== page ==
Radical Guide to Bonds: Limitations of US Savings Bonds
You will find some limitations in owning these bonds when compared to owning bonds in your brokerage accounts. Consider these:
- You cannot trade U.S. Savings Bonds. No traded market exists. You buy, hold until the redemption, or cash out prior to redemption. On the last point, you cannot redeem the bonds inside of 1 year and any redemptions before 5 years will cost you three months’ interest.
- You are limited to $30,000 in purchases of EE Bonds ($60,000 for paper issues) and $30,000 in purchases of I Bonds, per calendar year. The purchase limits are relaxed for purposes of gifting these bonds.
- You can’t own U.S. Savings Bonds in your brokerage account. When the government says you buy and redeem through a “financial institution,” it was not speaking about brokerage houses. It is only through a Treasury Direct account (linked to your bank account) or your bank itself --- so long as your bank offers savings bonds.
- Because you don’t hold these in a brokerage account, you will not receive the benefit of reduced trading fees from a larger account balance or additional buy power.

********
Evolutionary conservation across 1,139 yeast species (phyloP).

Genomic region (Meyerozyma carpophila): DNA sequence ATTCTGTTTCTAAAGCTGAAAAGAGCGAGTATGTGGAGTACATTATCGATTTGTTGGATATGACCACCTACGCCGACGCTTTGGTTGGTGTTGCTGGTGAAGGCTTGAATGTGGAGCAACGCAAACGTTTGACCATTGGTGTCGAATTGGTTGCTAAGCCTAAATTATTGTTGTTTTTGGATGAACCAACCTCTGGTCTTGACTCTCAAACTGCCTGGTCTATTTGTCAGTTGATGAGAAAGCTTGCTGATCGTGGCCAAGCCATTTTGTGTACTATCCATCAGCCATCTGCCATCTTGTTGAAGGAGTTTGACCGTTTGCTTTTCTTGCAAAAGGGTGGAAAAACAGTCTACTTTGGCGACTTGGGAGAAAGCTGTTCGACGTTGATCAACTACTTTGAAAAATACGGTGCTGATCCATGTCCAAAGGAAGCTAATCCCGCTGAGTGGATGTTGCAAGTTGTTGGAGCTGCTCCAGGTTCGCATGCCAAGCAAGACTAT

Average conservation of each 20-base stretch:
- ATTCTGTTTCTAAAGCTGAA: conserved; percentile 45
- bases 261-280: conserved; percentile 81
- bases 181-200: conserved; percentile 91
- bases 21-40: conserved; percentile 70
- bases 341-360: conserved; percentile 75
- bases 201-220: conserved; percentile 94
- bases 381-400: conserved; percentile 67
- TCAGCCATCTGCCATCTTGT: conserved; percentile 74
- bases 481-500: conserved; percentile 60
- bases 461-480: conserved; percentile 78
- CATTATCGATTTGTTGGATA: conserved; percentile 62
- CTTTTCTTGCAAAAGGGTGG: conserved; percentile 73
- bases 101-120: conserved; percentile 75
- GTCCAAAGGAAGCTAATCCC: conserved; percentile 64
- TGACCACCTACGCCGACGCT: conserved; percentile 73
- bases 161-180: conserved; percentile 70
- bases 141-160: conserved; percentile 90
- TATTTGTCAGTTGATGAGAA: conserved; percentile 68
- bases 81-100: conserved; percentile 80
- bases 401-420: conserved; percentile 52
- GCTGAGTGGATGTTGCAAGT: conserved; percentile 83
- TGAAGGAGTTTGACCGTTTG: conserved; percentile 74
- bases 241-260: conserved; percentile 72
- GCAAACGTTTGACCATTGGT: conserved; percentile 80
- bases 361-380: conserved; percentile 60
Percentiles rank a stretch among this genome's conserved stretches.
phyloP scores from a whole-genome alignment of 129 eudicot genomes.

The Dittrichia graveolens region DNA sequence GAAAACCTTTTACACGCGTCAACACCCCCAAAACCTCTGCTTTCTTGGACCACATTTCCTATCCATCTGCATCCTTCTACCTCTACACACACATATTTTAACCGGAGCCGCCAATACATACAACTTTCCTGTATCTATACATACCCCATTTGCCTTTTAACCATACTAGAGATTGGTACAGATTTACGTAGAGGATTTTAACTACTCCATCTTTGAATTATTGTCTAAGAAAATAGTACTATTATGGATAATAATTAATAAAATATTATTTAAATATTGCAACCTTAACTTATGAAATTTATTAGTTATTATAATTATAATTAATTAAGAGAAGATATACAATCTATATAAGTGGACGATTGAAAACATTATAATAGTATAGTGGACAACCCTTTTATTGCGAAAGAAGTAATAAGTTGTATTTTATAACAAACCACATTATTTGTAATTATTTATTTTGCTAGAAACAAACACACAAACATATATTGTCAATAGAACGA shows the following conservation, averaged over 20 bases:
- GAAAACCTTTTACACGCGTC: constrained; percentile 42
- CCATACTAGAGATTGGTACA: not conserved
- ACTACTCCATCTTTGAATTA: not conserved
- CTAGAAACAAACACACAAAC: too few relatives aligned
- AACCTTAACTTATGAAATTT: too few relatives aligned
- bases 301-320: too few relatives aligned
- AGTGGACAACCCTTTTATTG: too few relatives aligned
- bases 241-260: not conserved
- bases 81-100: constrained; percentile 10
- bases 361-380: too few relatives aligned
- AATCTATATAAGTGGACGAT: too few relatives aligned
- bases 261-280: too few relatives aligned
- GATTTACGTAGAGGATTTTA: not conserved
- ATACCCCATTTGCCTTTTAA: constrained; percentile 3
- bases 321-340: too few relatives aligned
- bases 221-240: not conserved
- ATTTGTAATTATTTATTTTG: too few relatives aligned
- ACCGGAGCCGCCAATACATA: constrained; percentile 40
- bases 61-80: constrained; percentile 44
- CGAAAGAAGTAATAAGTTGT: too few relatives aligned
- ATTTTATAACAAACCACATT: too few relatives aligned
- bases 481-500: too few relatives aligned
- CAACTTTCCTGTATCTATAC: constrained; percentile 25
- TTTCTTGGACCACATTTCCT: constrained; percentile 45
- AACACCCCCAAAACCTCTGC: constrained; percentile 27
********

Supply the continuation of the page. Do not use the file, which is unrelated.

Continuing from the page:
- You cannot pledge U.S. Savings Bonds for collateral against a bank or margin loan.
- Tax advantages are limited. While they are state and local tax exempt, savings bonds only offer federal tax “deferment,” not exemption. Investors can choose to report Federal interest income annually, or defer the payment of the Federal taxes until the bonds are cashed.
- If you buy a U.S. Savings Bond on eBay, you don’t really own it. Savings bonds are registered and so their ownership is nontransferable. The registered owner of the bond will continue to receive the interest and redemption proceeds. The eBay buyer owns an attractive certificate, many of which are collectibles.
Is there any good to say about U.S. Savings Bonds? Yes, for bonds defined to be low-risk, fully-backed and with no market risk (i.e., as untraded instruments), they probably offer a fair rate. They are a safe haven.
Savings bonds also teach us to save for the long term. The small denominations are perfect for young kids to become involved in savings. The payroll deduction features spur on savings at just the right moment: when a paycheck is received. Such programs build the habit of savings and are the foundation for an “ownership society.”--- maybe the very cornerstone.
June 7, 2005 | Permalink
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